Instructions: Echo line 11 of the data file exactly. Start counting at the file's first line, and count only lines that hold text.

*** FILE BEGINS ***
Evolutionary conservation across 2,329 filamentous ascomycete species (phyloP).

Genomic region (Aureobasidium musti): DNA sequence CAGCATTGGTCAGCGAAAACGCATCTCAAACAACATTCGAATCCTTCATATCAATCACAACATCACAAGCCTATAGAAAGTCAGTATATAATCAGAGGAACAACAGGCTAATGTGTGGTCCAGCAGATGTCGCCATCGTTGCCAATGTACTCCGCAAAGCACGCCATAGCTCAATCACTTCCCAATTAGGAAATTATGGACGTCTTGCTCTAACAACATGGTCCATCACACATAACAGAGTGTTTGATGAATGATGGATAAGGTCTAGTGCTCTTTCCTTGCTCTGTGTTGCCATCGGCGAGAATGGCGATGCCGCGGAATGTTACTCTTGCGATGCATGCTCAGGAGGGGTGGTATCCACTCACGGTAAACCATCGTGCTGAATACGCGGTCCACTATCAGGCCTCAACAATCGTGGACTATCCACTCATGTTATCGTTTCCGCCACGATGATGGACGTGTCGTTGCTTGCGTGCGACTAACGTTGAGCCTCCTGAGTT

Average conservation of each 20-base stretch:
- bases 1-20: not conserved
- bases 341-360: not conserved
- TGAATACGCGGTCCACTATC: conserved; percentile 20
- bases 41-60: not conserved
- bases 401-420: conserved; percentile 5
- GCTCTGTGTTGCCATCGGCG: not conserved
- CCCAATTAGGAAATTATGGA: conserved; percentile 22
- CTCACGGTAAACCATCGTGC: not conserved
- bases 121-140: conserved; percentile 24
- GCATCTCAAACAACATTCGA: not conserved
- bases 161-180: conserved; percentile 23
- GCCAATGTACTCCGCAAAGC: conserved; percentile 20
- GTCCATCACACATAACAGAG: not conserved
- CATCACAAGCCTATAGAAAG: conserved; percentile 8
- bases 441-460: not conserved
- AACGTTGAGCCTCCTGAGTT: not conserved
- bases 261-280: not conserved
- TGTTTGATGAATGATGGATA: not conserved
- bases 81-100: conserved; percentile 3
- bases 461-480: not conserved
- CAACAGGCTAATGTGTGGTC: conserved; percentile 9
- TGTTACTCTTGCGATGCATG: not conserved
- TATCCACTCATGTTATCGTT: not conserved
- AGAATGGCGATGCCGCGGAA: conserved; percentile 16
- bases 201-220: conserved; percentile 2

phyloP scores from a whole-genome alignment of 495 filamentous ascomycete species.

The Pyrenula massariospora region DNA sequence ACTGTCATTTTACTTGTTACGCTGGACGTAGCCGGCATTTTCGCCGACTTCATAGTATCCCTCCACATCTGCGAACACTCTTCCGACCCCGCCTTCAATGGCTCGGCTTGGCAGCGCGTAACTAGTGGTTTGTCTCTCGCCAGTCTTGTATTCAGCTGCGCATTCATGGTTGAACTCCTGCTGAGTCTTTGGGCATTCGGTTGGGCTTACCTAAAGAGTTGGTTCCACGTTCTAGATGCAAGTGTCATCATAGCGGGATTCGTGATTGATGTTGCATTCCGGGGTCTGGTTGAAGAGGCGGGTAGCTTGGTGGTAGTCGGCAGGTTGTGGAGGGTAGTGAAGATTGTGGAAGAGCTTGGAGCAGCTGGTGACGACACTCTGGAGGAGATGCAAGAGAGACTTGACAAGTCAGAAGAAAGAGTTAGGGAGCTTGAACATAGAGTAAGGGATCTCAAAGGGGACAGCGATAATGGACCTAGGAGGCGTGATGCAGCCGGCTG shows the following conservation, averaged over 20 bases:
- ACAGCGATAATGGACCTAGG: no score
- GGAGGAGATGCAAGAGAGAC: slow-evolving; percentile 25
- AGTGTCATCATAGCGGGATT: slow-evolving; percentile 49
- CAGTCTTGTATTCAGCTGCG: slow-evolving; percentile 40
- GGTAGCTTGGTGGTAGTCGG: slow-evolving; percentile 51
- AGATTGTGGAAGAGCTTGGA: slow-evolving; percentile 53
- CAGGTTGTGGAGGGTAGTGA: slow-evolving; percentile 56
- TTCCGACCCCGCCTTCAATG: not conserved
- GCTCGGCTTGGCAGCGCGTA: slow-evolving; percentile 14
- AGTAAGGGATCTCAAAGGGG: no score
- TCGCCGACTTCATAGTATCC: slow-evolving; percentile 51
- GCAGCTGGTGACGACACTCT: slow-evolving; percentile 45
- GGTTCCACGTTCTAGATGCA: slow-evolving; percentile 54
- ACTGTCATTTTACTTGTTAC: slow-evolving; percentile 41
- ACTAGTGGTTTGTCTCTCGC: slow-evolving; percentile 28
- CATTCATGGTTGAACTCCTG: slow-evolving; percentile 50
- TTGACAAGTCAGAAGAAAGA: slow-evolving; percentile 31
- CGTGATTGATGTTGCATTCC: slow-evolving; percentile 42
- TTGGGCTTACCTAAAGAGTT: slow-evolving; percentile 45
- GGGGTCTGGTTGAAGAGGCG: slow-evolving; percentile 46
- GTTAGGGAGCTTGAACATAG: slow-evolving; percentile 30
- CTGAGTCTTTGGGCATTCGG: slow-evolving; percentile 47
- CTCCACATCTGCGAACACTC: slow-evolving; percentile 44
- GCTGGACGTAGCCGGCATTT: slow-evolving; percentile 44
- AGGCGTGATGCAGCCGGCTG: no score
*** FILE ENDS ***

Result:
- CTCACGGTAAACCATCGTGC: not conserved